Finally, a week that all chocolate lovers have been waiting for is here…. National Chocolate Week is on between 9th and 15th October 2017!
When we think of chocolate we tend to picture bars of the stuff or boxes such as Cadburys milk tray. Let’s be honest, it’s a sweet treat that we all enjoy once in a while (or daily – no one is judging anyone here!!) However it hasn’t always been that way. For about 90% of its existence chocolate was a sugarless beverage!
A brief history of Chocolate
Many modern historians have estimated that chocolate has been around for about 2000 years, but recent research suggests that it may be even older. It is hard to find out exactly how old it is but what is clear that from the start it has been treasured. In fact, for several centuries in pre-modern Latin America, cacao beans were considered valuable enough to use as currency.
Sweetened chocolate appeared when the Europeans discovered the Americas and sampled the native cuisines. They added honey to the drink in order to sweeten it. By the 17th century, chocolate was a fashionable drink throughout Europe reserved for the riches.
The creation of the first modern chocolate bar is credited to Joseph Fry, who in 1847 discovered that he could make a moldable chocolate paste by adding melted cacao butter back into the powder that had been created previously.
By 1868, a little company called Cadbury was marketing boxes of chocolate candies in England. Milk chocolate hit the market a few years later, pioneered by another name that may ring a bell – Nestle. Find out more about the history of Cadbury and the development of Chocolate here.
Although still created in roughly the same way, modern day chocolate is a far cry from what the Aztecs once called chocolate. Nowadays it comes in so many forms. From the traditional hot drink to chocolate covered chillis. In fact, there are even companies creating realistic objects out of chocolate. The Amazing Chocolate Workshop has some remarkable collections which create unique gifts for all chocolate lovers. Below are a few examples…
- Cotton Reel, Scissor, 3 Buttons, Thimble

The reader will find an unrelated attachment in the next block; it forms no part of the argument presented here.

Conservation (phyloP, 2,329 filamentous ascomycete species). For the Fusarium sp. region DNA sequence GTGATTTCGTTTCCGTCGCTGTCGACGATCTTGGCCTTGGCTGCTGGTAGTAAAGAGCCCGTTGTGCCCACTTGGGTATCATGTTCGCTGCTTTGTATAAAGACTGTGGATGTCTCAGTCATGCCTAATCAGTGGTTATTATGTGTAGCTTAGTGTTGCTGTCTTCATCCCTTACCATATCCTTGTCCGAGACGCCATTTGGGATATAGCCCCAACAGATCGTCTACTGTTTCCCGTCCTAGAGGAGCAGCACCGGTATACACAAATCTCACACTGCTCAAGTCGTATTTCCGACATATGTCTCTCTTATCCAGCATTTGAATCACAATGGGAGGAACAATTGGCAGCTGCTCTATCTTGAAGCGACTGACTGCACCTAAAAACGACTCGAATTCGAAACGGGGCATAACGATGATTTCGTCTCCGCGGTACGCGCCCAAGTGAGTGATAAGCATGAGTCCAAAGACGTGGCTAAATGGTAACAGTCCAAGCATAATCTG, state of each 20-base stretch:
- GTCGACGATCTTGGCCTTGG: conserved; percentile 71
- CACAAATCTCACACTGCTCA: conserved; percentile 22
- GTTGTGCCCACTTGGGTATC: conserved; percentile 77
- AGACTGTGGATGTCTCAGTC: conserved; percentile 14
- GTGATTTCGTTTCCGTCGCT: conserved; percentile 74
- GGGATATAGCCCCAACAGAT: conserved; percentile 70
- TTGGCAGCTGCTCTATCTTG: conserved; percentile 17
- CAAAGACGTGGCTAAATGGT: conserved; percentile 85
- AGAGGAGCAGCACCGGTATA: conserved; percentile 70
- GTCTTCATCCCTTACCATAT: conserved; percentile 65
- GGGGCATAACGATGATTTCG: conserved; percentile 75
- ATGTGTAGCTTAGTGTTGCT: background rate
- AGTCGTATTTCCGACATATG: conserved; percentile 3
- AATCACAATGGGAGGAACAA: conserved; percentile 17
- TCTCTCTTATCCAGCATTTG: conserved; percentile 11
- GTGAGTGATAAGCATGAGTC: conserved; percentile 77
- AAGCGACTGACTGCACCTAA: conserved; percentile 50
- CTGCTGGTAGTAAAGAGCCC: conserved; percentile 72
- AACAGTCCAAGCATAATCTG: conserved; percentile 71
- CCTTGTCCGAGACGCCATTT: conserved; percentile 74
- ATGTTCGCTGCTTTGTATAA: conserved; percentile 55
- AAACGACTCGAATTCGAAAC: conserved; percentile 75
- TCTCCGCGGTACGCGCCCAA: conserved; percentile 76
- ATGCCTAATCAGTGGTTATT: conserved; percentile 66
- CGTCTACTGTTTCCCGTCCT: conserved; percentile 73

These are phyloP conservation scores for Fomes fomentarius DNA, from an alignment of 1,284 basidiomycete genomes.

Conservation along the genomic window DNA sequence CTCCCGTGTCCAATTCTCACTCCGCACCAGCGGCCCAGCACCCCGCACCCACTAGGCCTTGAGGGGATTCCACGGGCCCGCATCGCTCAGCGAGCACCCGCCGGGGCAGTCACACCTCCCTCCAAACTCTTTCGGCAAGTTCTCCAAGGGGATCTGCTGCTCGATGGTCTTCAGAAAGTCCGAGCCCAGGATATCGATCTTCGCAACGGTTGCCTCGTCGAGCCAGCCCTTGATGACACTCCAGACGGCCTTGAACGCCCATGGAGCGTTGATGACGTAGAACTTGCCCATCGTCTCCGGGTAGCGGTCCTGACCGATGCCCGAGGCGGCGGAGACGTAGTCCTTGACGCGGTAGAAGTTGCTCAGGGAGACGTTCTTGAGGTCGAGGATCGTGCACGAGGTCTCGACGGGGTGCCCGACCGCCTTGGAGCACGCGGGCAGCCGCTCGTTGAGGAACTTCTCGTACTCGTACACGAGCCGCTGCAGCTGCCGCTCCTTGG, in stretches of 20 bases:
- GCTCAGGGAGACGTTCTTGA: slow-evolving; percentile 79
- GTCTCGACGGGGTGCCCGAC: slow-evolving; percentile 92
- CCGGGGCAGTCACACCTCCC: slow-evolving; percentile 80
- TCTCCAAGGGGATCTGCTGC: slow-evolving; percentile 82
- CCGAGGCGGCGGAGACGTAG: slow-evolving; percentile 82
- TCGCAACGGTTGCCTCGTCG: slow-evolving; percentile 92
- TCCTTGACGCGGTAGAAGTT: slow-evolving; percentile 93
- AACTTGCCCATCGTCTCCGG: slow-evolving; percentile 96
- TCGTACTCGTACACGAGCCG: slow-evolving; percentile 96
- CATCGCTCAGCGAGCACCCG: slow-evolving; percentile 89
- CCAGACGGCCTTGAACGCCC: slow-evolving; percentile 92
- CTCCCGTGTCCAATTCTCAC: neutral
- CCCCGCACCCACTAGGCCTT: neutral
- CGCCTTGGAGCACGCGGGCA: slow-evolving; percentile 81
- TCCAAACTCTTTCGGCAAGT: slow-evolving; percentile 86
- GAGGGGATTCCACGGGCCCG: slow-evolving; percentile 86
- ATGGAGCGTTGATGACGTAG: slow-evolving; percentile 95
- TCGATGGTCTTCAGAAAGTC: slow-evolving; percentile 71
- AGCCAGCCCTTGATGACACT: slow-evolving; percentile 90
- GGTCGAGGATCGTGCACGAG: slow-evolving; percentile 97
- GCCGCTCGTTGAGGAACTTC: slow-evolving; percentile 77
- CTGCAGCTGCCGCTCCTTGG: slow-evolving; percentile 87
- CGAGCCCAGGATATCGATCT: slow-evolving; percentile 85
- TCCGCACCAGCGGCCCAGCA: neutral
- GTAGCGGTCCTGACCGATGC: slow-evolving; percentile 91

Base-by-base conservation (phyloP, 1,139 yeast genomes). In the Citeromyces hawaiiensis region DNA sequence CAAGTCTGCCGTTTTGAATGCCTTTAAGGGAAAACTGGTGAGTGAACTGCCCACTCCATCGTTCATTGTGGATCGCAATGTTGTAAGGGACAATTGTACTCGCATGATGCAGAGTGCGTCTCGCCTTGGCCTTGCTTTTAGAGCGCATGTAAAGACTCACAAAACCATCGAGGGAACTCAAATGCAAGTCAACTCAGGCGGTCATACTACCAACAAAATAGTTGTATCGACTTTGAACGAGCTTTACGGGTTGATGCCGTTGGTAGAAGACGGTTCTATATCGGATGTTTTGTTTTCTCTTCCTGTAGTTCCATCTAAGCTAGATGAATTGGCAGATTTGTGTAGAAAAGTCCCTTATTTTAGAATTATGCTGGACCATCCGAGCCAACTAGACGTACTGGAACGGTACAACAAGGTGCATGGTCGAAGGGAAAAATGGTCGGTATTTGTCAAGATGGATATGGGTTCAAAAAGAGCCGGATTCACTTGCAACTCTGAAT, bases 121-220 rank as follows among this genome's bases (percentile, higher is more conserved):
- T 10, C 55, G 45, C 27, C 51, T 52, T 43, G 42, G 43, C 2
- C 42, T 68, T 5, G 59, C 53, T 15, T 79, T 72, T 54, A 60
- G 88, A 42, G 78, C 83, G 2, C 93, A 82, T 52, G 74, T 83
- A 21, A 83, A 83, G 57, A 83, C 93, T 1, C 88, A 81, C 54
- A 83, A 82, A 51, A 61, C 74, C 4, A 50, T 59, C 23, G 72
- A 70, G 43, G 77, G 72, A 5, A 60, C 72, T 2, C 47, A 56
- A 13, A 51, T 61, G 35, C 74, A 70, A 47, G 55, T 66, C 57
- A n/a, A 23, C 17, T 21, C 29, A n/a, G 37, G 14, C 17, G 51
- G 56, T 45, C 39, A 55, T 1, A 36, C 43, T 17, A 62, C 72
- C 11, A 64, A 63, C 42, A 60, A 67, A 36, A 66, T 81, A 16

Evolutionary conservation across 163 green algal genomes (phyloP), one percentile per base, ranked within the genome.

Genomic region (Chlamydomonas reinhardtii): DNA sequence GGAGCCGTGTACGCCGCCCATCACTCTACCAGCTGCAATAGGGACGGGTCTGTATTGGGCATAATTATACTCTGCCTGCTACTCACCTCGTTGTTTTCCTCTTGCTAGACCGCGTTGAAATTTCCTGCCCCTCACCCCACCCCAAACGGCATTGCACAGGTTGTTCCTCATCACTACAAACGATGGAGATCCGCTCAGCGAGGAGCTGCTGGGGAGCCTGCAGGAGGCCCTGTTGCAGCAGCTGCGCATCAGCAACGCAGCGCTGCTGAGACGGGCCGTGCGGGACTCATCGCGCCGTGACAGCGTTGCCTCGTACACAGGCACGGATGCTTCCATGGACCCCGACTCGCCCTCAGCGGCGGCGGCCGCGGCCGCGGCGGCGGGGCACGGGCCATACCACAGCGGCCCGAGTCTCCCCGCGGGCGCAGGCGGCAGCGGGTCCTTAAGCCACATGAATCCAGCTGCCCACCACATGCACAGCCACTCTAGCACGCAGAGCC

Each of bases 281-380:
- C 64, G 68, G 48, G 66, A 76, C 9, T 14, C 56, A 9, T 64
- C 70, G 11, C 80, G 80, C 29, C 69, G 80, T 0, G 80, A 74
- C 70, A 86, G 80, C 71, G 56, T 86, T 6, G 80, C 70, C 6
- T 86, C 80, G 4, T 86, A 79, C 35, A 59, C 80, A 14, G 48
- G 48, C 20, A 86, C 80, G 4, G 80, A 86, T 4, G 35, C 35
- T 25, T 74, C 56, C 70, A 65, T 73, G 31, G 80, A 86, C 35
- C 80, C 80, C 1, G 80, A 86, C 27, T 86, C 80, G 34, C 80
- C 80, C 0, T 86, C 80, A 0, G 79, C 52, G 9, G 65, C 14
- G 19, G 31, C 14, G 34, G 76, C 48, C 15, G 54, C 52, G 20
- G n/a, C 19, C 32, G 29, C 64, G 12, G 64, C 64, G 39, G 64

- Full-Size Chocolate Camera
- Fried egg
Gone are the days of one simple flavour. Whilst still having the basic base flavours of white, milk and dark – plus a new ruby flavour which you can read about in our weekly vine – chocolate manufacturers have devised a multitude of fabulous flavours. Both Divine Chocolate and Green and Blacks are famous for their quirky bars, with my personal favourite being this White chocolate and strawberry bar! (If you haven’t tried it yet, I strongly recommend it!!) Even Cadbury have a whopping 28 different single bars and 18 sharing bars.
To celebrate National Chocolate week, there is a whole chocolate show in London. The London Chocolate Show is the UK’s biggest chocolate celebration. It’s a celebration of chocolate in all its forms – bars, truffles, cakes, desserts, ice cream, baking, cocktails, sculptures and more. The event includes live celebrity chef demonstrations, workshops, tastings, masterclasses, a children’s area, top chocolatiers and chocolate companies from the UK and around the world. Find tickets here.
If you are unable to go to the show, why not celebrate this melt in the mouth treat at home. Buy some chocolatey goodies and share with friends. Or why not bake something fantastic with chocolate. There are so many recipes online – here are a few.
To show a little more appreciation to this wonderful treat, here are a few interesting facts you might not know about chocolate
Happy Chocolate Week!
- White Chocolate Is Not Chocolate. This is because it doesn’t contain cocoa solids or chocolate liquor, meaning it isn’t chocolate in the strict sense. But it does contain parts of the cacao bean—mainly cocoa butter.
- The Aztecs loved and valued the cacao bean so highly that they used it as currency during the height of their civilisation.
- Eating dark chocolate every day reduces the risk of heart disease by one-third.
- The blood in Psycho’s famous shower scene was actually chocolate syrup.
- The smell of chocolate increases theta brain waves, which triggers relaxation.
- At one point the Nazis plotted to assassinate Winston Churchill with an exploding bar of chocolate.
- Chocolate is the only edible substance to melt around 93° F, just below human body temperature. That’s why chocolate melts in your mouth.
- The first chocolate bar was invented in 1847 by Joseph Fry.
- Chocolate has an anti-bacterial effect on the mouth and protects against tooth decay